Secret Teacher: we can stop education becoming a production line

This week’s Secret Teacher, a primary school teacher from Yorkshire, says pupils aren’t buckets to be filled with ‘useful’ facts but are disparate individuals capable of greatness. This is from the Guardian…

“All teachers have consistently high expectations of all pupils.”

Well, in essence, it’s a truly noble statement. But like much else in the Ofsted frameworks, the New Teachers’ standards and in the four or five other Gove-waves that are likely to have wafted out from under his office door over the last week of the holiday when we were all too busy with the last of the Aldi Prosecco to notice, it probably warrants a little unpacking.

High expectations for all pupils in relation to what precisely? The ability of the children to remember what they’ve learned today all the way into next week? The wherewithal not to eat stationery? The likelihood they’ll discover a grand unified theory of everything during their science experiment using two faulty torches and a scratched mirror that no longer mirrors anything? It could be suggested that the definition above is a little slippery.

So let’s return to the Ofsted framework:
“When evaluating the quality of teaching in the school, inspectors must consider: the extent to which teachers’ expectations, reflected in their teaching and planning, including curriculum planning, are sufficiently high to extend the previous knowledge, skills and understanding of all pupils in a range of lessons and activities over time.”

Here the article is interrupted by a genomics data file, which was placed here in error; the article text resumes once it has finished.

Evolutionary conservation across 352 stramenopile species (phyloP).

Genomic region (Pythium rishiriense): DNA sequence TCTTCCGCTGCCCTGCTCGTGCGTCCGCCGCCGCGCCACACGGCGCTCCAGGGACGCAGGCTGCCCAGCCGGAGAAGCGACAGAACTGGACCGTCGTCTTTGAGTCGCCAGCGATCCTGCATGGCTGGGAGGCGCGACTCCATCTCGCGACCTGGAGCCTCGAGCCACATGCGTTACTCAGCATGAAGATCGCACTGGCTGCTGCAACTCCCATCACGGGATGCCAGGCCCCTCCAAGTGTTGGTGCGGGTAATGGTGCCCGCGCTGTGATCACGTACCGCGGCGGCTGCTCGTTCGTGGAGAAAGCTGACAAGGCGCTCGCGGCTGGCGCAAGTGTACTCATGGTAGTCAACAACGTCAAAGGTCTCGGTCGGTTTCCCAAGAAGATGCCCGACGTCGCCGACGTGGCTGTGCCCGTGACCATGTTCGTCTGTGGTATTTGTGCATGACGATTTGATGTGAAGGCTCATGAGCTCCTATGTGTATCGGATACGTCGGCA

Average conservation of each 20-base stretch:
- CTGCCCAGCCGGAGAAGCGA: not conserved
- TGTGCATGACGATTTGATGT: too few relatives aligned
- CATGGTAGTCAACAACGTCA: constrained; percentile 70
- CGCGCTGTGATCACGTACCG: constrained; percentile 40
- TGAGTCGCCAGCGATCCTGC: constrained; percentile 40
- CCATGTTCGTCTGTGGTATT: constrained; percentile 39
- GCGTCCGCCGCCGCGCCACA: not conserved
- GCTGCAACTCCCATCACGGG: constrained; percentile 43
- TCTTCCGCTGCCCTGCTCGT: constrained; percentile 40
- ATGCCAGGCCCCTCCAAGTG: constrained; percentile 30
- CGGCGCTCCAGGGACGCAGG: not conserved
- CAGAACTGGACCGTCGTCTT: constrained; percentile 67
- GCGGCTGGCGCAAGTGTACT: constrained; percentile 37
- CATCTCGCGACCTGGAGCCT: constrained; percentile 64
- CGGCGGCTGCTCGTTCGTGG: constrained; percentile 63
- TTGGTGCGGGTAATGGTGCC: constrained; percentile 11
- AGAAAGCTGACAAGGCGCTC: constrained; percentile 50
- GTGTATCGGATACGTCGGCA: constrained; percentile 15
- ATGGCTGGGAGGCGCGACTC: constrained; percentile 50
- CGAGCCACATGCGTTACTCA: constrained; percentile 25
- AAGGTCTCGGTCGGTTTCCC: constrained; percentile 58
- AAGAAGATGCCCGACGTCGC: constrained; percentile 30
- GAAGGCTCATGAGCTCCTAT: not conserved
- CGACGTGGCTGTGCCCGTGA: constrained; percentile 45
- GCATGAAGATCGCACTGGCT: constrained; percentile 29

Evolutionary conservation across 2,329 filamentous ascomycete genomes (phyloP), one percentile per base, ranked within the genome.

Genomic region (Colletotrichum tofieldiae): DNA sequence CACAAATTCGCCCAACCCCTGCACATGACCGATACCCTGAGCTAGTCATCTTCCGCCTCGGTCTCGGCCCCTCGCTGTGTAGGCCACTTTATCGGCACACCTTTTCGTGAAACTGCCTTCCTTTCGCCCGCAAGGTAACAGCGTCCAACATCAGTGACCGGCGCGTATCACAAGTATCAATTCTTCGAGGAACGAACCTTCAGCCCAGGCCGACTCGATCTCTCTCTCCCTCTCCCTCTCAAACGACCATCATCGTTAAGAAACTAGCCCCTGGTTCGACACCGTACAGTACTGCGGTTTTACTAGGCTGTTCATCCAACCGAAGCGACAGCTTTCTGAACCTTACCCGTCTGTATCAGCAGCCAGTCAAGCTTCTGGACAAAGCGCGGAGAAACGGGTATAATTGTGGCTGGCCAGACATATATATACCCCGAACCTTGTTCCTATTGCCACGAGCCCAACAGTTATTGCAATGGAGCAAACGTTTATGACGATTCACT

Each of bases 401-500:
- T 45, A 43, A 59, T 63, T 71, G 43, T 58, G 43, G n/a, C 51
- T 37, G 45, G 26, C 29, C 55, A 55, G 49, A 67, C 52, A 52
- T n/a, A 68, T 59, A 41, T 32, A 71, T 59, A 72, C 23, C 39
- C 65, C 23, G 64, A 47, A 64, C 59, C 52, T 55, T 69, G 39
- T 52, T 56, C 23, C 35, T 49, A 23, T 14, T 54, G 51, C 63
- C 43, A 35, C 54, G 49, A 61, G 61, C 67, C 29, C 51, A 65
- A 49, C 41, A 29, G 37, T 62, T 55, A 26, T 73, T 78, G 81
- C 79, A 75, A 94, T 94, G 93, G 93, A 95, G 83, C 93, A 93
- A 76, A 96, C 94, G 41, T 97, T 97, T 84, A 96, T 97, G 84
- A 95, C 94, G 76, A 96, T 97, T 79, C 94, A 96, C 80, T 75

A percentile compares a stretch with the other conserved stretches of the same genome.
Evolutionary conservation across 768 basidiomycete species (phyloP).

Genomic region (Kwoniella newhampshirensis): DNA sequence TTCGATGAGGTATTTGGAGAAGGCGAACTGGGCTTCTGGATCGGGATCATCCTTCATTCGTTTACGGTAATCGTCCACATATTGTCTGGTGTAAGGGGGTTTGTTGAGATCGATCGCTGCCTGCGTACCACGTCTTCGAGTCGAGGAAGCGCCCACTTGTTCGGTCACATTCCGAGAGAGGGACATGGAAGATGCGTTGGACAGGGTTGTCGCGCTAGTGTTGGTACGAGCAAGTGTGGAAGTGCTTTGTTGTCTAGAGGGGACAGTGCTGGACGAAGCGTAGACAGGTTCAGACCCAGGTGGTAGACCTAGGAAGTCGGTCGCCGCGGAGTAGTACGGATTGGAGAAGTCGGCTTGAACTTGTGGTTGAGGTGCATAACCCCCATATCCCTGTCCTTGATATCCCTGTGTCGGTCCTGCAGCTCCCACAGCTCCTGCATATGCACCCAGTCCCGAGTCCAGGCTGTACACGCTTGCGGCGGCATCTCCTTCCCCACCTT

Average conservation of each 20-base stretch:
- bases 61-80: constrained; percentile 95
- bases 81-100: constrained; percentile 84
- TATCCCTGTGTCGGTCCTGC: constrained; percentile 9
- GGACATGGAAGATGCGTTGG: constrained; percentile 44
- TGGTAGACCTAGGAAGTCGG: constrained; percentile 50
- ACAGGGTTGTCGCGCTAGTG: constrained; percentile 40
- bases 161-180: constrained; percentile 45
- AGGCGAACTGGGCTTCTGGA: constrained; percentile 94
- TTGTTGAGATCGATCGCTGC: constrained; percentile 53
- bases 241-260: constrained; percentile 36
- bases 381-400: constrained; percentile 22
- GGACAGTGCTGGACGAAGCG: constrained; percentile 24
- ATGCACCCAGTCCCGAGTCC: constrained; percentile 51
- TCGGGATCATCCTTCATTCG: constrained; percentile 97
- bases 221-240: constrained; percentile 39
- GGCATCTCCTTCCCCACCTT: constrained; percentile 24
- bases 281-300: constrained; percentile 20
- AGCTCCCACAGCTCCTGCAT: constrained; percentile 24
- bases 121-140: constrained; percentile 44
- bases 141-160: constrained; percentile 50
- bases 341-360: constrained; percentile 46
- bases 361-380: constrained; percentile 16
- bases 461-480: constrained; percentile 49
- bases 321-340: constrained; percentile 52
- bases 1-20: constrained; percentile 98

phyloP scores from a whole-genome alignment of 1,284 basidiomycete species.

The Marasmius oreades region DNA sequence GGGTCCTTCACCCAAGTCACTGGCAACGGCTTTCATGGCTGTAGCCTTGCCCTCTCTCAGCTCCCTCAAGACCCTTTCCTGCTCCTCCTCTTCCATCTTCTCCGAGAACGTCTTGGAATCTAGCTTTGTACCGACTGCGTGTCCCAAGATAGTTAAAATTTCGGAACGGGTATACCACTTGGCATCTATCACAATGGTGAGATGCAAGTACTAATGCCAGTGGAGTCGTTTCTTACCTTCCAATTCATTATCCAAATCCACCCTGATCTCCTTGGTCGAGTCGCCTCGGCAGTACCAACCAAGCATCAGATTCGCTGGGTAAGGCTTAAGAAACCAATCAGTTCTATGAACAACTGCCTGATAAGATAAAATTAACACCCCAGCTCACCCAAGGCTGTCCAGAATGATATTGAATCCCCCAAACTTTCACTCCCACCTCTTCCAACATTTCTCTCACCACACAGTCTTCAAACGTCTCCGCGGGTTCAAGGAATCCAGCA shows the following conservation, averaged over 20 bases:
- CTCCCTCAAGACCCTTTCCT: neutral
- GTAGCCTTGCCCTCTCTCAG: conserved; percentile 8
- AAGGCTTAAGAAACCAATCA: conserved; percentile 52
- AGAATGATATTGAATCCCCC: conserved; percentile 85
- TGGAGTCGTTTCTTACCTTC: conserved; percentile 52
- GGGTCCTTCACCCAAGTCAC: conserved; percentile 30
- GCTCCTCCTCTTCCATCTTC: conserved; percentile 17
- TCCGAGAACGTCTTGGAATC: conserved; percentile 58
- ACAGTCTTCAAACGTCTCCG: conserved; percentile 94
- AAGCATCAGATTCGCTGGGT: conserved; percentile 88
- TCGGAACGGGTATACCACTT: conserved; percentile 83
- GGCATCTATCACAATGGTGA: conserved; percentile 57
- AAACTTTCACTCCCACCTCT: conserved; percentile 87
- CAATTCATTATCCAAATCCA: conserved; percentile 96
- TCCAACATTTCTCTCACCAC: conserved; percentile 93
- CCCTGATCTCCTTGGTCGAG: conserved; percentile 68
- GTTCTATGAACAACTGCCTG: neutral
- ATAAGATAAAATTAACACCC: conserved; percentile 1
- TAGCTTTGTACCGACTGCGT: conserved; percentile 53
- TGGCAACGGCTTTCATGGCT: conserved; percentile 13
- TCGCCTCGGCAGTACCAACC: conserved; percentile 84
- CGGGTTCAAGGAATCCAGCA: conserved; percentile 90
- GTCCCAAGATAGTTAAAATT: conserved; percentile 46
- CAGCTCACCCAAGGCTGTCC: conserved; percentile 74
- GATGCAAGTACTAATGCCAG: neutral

Suddenly, all is clear. It appears having high expectations is demonstrated by the teacher being able to remember what they taught in the previous lesson, and teach the following lesson in some kind of coherent sequence. I can only assume this is to catch out those teachers who one day teach differential calculus; the next counting in 10s, swiftly followed by non-linear dynamics (year 4, spring term).

One would think that the concept of high expectations might encompass such notions as identifying skills and instilling the sense that any talent from maths, to drama, to sport, are worthy of celebration. To point kids in the direction of places where they can develop these talents outside school. To give the children the opportunity to explore and experience the very best literature, music, art, and give them the tools to create their own. To nurture skills of critical thinking, leadership, mentoring and reflection. To see children not as buckets to be filled in hourly doses with whatever information has been deemed useful, but as a disparate group of individuals who will learn in a myriad of individual, valid ways. To be comfortable with the notion that every single one of those people sat in front of the teacher is already better at something than the person standing in front of them. To radically alter the system so that it helps turn young people into writers, readers, mathematicians, artists, and thinkers, rather than creating automatons who give the impression of being these things but have no fundamental understanding of the underlying concepts behind what it is they’re doing.

And yes, to teach maths and English in a way that means children are numerate, and literate.

I know that many of us know this and I know that many of us do our very best to find something of value in the production line education is in danger of becoming (if it hasn’t already), but as long as the policy makers confuse passing tests with education, encourage competition over collaboration, and reward conformity rather than creativity, the chance of this happening at any point in the future is somewhere between bugger all and not much…

More at:  Secret Teacher: we can stop education becoming a production line

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